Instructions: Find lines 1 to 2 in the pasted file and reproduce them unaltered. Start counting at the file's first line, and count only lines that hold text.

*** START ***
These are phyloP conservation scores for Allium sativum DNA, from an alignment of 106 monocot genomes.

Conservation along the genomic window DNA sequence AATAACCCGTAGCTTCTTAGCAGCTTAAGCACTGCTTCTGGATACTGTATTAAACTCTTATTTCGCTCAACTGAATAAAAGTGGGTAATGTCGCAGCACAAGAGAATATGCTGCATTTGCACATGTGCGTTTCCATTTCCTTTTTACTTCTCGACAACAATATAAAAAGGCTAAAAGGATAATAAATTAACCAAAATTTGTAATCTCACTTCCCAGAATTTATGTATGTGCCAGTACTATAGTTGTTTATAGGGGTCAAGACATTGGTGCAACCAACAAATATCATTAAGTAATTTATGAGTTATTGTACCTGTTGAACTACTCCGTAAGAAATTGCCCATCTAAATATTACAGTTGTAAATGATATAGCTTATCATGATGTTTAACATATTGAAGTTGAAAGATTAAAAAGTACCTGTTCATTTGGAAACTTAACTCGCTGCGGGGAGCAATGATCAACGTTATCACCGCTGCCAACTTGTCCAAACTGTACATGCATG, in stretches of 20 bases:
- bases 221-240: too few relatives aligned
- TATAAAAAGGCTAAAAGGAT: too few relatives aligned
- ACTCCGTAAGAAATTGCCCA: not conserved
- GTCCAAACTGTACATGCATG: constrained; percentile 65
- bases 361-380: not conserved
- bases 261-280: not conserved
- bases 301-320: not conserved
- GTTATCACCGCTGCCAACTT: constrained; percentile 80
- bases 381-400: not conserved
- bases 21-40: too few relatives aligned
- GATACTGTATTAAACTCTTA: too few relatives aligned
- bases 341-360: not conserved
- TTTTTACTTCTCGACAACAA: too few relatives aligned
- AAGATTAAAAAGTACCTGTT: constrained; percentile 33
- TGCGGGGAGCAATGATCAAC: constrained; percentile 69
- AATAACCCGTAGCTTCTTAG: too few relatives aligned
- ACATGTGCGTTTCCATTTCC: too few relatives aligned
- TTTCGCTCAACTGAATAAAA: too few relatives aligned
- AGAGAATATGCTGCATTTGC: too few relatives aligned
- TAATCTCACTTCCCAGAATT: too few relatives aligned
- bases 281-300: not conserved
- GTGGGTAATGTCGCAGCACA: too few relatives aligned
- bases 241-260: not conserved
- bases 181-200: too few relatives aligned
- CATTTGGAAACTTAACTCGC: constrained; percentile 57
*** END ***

These are phyloP conservation scores for Allium sativum DNA, from an alignment of 106 monocot genomes.

Conservation along the genomic window DNA sequence AATAACCCGTAGCTTCTTAGCAGCTTAAGCACTGCTTCTGGATACTGTATTAAACTCTTATTTCGCTCAACTGAATAAAAGTGGGTAATGTCGCAGCACAAGAGAATATGCTGCATTTGCACATGTGCGTTTCCATTTCCTTTTTACTTCTCGACAACAATATAAAAAGGCTAAAAGGATAATAAATTAACCAAAATTTGTAATCTCACTTCCCAGAATTTATGTATGTGCCAGTACTATAGTTGTTTATAGGGGTCAAGACATTGGTGCAACCAACAAATATCATTAAGTAATTTATGAGTTATTGTACCTGTTGAACTACTCCGTAAGAAATTGCCCATCTAAATATTACAGTTGTAAATGATATAGCTTATCATGATGTTTAACATATTGAAGTTGAAAGATTAAAAAGTACCTGTTCATTTGGAAACTTAACTCGCTGCGGGGAGCAATGATCAACGTTATCACCGCTGCCAACTTGTCCAAACTGTACATGCATG, in stretches of 20 bases: